College quota goes up
The new quota regime will be applicable to the IITs, IIMs, NITs and central universities, writes Chetan Chauhan.india Updated: Apr 06, 2006 02:37 IST
The central government has decided to introduce a quota for other backward classes in the higher-education institutes funded by it. The institutes will include the IITs, IIMs, NITs and 20 central universities, including DU.
"Only institutes like Delhi University and its colleges, which have an open admission system, will come under the quota purview in the coming academic year (2006-07)," said an official from the Human Resource Development (HRD) Ministry.
At the IITs, IIMs and NITs, the quota is likely to come into effect from the next academic session (2007-08) because the admission process for 2006-07 has already started there (admission tests have taken place). For other institutes, the HRD Ministry is expected to announce its decision after assembly election in five states.
HRD minister Arjun Singh said, "We've decided to adopt the Mandal Commission model of 27 per cent reservation for OBCs in all central government-funded educational institutes.” He added, “The decision can't be announced because of elections.”
With this, the overall reservation in central government-funded educational institutions will go up from the current 22.5 (for SC and ST students) to 49.5 per cent.
Officials said they expected that the 20 central universities -- including DU, JNU, Jamia Millia Islamia (JMI) and over 100 autonomous colleges -- might have 49.5 per cent reservation in place from the coming academic year.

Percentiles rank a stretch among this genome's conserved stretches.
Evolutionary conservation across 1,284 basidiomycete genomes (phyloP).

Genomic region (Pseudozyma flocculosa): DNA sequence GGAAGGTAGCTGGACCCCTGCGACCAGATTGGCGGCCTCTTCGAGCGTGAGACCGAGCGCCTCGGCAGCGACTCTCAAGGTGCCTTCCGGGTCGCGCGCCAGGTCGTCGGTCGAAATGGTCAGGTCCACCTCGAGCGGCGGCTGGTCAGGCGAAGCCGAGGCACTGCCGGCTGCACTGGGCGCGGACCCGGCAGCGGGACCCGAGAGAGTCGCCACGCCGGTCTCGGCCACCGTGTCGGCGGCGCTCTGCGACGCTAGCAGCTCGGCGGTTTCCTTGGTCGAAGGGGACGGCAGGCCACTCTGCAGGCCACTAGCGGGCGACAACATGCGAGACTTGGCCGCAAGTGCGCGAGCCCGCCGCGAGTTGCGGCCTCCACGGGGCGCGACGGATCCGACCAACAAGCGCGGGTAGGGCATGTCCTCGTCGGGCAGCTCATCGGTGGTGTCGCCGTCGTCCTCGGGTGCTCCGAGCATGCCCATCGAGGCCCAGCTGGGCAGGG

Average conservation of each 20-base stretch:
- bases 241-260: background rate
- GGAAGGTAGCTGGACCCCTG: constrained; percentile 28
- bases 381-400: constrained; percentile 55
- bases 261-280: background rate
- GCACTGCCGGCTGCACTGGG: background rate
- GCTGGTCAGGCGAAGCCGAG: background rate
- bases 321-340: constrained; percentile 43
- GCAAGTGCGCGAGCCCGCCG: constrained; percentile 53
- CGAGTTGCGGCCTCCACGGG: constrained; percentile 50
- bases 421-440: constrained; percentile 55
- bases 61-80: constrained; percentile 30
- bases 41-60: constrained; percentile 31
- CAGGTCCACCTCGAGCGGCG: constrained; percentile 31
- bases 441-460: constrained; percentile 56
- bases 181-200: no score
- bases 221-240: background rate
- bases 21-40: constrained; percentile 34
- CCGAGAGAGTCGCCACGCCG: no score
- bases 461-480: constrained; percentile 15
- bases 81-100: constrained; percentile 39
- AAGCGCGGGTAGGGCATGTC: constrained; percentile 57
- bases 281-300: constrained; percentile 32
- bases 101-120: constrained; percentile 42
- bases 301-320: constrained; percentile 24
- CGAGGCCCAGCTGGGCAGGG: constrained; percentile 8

Institutes like JMI, St Stephens College, Zakir Hussain College and colleges of the Delhi Gurdwara Prabandhak Management Committee can be exempted from the quota if they are notified as minority institutions.
The ministry's decision will not be applicable for state universities and colleges. That has been left to the state governments. (IP University comes under the Delhi Government.)
Reservation for socially and educationally backward classes, including OBCs, was incorporated into the Constitution through an amendment bill passed in Parliament in December. The amendment empowered governments -- at the Centre and in the states -- to frame rules for an unspecified quota in educational institutions. Minority institutions were kept out of the bill's purview.
Any decision to introduce a quota for OBCs in medical institutes like AIIMS and PGI, Chandigarh will have to be taken by the Health Ministry.